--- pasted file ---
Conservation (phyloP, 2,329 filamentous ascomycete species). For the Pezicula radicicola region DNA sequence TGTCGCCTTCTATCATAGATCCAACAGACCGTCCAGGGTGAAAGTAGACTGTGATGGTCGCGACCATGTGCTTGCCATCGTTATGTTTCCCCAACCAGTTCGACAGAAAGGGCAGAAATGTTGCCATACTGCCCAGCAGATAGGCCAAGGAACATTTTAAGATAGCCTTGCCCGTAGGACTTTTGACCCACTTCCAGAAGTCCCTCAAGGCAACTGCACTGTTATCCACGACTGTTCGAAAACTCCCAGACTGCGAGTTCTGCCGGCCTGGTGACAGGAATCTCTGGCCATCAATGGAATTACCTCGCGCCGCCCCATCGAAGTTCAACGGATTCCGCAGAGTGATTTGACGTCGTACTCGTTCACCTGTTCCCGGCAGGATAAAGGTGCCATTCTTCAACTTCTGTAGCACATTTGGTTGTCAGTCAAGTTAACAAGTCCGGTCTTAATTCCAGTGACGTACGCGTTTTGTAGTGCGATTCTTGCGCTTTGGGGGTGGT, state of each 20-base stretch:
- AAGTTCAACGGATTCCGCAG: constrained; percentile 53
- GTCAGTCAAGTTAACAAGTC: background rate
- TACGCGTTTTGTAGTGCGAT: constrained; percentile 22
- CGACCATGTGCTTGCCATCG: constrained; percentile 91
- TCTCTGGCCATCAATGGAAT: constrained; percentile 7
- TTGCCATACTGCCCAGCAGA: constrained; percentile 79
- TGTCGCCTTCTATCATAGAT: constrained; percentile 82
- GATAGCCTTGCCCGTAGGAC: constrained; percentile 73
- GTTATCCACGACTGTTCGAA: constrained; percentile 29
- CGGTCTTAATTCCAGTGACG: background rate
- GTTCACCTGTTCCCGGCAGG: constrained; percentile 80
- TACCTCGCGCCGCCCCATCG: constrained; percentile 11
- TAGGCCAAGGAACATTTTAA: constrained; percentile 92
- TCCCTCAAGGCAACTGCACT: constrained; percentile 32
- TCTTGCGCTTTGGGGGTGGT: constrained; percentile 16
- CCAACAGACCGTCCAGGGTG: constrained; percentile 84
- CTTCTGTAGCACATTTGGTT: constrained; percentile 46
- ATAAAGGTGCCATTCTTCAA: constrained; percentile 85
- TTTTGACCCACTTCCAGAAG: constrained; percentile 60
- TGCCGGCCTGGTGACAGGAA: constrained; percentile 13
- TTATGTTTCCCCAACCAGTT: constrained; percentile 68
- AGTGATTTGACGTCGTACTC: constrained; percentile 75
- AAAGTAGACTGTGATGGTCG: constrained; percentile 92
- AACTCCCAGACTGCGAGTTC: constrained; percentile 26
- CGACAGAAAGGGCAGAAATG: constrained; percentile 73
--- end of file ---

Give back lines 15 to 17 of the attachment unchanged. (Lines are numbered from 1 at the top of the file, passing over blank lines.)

- TCCCTCAAGGCAACTGCACT: constrained; percentile 32
- TCTTGCGCTTTGGGGGTGGT: constrained; percentile 16
- CCAACAGACCGTCCAGGGTG: constrained; percentile 84